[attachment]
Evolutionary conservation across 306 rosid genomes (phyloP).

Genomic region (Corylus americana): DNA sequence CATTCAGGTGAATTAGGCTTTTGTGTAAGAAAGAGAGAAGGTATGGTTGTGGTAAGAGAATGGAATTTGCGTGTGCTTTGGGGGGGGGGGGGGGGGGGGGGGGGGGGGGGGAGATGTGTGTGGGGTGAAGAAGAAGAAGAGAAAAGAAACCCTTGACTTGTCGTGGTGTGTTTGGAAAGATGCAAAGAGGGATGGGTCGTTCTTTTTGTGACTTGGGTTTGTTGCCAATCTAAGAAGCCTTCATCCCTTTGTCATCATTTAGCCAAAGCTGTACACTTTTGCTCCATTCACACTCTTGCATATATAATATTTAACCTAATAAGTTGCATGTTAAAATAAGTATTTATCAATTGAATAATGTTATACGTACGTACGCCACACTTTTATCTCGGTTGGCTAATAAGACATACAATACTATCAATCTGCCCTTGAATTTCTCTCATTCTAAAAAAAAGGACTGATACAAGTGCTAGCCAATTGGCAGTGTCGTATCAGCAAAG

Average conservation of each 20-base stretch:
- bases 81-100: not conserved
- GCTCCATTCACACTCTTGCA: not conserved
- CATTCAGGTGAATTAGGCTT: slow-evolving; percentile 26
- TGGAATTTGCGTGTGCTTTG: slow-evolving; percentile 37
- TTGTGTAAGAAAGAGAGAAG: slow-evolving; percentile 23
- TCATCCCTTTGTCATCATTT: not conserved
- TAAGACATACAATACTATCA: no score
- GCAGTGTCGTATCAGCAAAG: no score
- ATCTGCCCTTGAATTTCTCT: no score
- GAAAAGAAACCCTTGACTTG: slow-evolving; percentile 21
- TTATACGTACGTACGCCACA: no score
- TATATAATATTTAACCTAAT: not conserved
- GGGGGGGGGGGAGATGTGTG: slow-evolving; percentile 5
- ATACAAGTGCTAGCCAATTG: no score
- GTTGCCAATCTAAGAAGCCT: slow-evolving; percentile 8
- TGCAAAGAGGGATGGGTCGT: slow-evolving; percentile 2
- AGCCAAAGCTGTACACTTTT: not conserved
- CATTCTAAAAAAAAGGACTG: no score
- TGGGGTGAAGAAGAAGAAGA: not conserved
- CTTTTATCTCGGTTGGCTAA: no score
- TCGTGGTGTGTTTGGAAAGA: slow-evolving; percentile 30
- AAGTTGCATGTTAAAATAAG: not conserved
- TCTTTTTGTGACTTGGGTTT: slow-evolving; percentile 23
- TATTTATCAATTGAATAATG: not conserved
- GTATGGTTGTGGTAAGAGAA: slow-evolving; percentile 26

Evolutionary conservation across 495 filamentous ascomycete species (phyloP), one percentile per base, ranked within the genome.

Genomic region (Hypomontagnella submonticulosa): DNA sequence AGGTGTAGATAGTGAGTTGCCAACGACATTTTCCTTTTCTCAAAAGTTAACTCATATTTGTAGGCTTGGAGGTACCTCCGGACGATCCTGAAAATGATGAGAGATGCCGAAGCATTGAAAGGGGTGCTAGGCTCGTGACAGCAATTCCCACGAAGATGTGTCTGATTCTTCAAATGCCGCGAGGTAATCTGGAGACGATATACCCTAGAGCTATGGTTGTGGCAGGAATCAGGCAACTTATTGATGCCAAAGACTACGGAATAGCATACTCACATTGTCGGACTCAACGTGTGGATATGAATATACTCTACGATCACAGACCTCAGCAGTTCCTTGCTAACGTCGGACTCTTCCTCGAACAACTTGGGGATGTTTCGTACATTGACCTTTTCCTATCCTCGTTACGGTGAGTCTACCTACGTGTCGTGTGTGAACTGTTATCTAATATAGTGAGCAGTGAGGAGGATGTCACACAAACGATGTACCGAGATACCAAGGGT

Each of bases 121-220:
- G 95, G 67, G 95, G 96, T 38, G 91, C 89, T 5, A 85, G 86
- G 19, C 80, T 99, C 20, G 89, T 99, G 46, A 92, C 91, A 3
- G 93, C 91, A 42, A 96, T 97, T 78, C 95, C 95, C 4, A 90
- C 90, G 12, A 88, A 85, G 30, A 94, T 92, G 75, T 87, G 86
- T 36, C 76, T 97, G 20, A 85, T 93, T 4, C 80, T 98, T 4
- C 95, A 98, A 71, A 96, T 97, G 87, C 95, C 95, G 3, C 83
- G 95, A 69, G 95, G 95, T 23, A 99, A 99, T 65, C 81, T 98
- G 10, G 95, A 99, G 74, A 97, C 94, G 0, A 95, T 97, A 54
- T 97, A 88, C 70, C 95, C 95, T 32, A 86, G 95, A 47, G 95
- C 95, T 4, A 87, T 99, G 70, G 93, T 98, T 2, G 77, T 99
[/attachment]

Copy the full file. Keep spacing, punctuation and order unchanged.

Evolutionary conservation across 306 rosid genomes (phyloP).

Genomic region (Corylus americana): DNA sequence CATTCAGGTGAATTAGGCTTTTGTGTAAGAAAGAGAGAAGGTATGGTTGTGGTAAGAGAATGGAATTTGCGTGTGCTTTGGGGGGGGGGGGGGGGGGGGGGGGGGGGGGGGAGATGTGTGTGGGGTGAAGAAGAAGAAGAGAAAAGAAACCCTTGACTTGTCGTGGTGTGTTTGGAAAGATGCAAAGAGGGATGGGTCGTTCTTTTTGTGACTTGGGTTTGTTGCCAATCTAAGAAGCCTTCATCCCTTTGTCATCATTTAGCCAAAGCTGTACACTTTTGCTCCATTCACACTCTTGCATATATAATATTTAACCTAATAAGTTGCATGTTAAAATAAGTATTTATCAATTGAATAATGTTATACGTACGTACGCCACACTTTTATCTCGGTTGGCTAATAAGACATACAATACTATCAATCTGCCCTTGAATTTCTCTCATTCTAAAAAAAAGGACTGATACAAGTGCTAGCCAATTGGCAGTGTCGTATCAGCAAAG

Average conservation of each 20-base stretch:
- bases 81-100: not conserved
- GCTCCATTCACACTCTTGCA: not conserved
- CATTCAGGTGAATTAGGCTT: slow-evolving; percentile 26
- TGGAATTTGCGTGTGCTTTG: slow-evolving; percentile 37
- TTGTGTAAGAAAGAGAGAAG: slow-evolving; percentile 23
- TCATCCCTTTGTCATCATTT: not conserved
- TAAGACATACAATACTATCA: no score
- GCAGTGTCGTATCAGCAAAG: no score
- ATCTGCCCTTGAATTTCTCT: no score
- GAAAAGAAACCCTTGACTTG: slow-evolving; percentile 21
- TTATACGTACGTACGCCACA: no score
- TATATAATATTTAACCTAAT: not conserved
- GGGGGGGGGGGAGATGTGTG: slow-evolving; percentile 5
- ATACAAGTGCTAGCCAATTG: no score
- GTTGCCAATCTAAGAAGCCT: slow-evolving; percentile 8
- TGCAAAGAGGGATGGGTCGT: slow-evolving; percentile 2
- AGCCAAAGCTGTACACTTTT: not conserved
- CATTCTAAAAAAAAGGACTG: no score
- TGGGGTGAAGAAGAAGAAGA: not conserved
- CTTTTATCTCGGTTGGCTAA: no score
- TCGTGGTGTGTTTGGAAAGA: slow-evolving; percentile 30
- AAGTTGCATGTTAAAATAAG: not conserved
- TCTTTTTGTGACTTGGGTTT: slow-evolving; percentile 23
- TATTTATCAATTGAATAATG: not conserved
- GTATGGTTGTGGTAAGAGAA: slow-evolving; percentile 26

Evolutionary conservation across 495 filamentous ascomycete species (phyloP), one percentile per base, ranked within the genome.

Genomic region (Hypomontagnella submonticulosa): DNA sequence AGGTGTAGATAGTGAGTTGCCAACGACATTTTCCTTTTCTCAAAAGTTAACTCATATTTGTAGGCTTGGAGGTACCTCCGGACGATCCTGAAAATGATGAGAGATGCCGAAGCATTGAAAGGGGTGCTAGGCTCGTGACAGCAATTCCCACGAAGATGTGTCTGATTCTTCAAATGCCGCGAGGTAATCTGGAGACGATATACCCTAGAGCTATGGTTGTGGCAGGAATCAGGCAACTTATTGATGCCAAAGACTACGGAATAGCATACTCACATTGTCGGACTCAACGTGTGGATATGAATATACTCTACGATCACAGACCTCAGCAGTTCCTTGCTAACGTCGGACTCTTCCTCGAACAACTTGGGGATGTTTCGTACATTGACCTTTTCCTATCCTCGTTACGGTGAGTCTACCTACGTGTCGTGTGTGAACTGTTATCTAATATAGTGAGCAGTGAGGAGGATGTCACACAAACGATGTACCGAGATACCAAGGGT

Each of bases 121-220:
- G 95, G 67, G 95, G 96, T 38, G 91, C 89, T 5, A 85, G 86
- G 19, C 80, T 99, C 20, G 89, T 99, G 46, A 92, C 91, A 3
- G 93, C 91, A 42, A 96, T 97, T 78, C 95, C 95, C 4, A 90
- C 90, G 12, A 88, A 85, G 30, A 94, T 92, G 75, T 87, G 86
- T 36, C 76, T 97, G 20, A 85, T 93, T 4, C 80, T 98, T 4
- C 95, A 98, A 71, A 96, T 97, G 87, C 95, C 95, G 3, C 83
- G 95, A 69, G 95, G 95, T 23, A 99, A 99, T 65, C 81, T 98
- G 10, G 95, A 99, G 74, A 97, C 94, G 0, A 95, T 97, A 54
- T 97, A 88, C 70, C 95, C 95, T 32, A 86, G 95, A 47, G 95
- C 95, T 4, A 87, T 99, G 70, G 93, T 98, T 2, G 77, T 99